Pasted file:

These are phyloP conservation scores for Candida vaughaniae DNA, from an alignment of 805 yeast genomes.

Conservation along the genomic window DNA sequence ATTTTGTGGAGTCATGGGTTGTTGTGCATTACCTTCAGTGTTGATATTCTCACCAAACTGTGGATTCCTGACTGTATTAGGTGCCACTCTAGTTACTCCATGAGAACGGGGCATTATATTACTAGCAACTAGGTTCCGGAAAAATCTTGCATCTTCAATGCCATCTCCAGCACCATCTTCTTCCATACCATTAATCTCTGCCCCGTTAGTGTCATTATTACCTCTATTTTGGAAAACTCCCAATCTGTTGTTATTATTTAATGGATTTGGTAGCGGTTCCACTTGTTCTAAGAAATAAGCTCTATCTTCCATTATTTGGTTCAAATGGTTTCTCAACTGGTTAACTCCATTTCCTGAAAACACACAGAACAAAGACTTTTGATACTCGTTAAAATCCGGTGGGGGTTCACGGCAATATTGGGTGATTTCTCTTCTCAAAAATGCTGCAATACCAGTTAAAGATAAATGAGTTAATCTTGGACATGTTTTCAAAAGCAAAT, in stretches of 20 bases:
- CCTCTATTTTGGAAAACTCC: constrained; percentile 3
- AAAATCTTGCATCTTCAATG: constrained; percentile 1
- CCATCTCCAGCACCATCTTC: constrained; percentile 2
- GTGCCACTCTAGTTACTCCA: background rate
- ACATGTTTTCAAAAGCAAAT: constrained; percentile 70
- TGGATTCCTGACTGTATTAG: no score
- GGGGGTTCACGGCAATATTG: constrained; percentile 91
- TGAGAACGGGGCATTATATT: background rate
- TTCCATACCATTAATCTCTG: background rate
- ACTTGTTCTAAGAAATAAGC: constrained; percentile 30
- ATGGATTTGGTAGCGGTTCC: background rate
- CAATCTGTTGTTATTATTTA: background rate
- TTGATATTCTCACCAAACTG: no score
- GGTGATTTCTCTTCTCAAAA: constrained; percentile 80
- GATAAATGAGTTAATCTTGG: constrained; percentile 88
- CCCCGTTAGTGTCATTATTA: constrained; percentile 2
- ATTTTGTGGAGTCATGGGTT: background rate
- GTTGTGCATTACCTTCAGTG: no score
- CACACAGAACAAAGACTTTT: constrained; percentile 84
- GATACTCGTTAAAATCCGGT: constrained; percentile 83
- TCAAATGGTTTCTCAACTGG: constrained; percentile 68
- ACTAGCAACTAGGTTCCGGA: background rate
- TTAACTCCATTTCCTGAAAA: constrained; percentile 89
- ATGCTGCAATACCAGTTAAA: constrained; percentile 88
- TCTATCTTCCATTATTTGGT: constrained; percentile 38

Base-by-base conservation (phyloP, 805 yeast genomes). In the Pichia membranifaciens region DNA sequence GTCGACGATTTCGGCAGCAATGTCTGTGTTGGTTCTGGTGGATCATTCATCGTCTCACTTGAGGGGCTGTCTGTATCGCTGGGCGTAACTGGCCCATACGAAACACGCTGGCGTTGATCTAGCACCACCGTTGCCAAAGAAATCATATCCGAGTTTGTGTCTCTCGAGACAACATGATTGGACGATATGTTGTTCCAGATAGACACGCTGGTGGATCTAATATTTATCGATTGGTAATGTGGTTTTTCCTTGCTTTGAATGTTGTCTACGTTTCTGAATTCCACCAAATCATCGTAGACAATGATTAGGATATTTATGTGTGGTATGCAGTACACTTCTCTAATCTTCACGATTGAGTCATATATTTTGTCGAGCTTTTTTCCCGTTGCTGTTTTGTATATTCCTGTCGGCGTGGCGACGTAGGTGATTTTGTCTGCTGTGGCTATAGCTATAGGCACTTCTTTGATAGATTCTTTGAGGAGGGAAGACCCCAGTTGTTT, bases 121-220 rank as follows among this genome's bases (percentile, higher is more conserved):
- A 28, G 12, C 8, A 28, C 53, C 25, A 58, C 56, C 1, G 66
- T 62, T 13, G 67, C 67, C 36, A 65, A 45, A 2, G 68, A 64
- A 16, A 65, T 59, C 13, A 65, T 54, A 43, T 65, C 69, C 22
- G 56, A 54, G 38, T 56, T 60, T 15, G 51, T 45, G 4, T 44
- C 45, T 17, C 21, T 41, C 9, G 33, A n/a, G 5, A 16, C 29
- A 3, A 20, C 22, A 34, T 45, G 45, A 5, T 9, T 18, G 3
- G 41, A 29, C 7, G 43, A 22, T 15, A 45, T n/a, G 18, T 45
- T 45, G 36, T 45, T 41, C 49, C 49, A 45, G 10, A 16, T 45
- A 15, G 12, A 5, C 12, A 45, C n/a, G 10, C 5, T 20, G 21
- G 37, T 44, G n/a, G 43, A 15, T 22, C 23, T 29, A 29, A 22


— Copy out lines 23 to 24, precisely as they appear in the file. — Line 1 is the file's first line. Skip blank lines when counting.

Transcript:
- TCAAATGGTTTCTCAACTGG: constrained; percentile 68
- ACTAGCAACTAGGTTCCGGA: background rate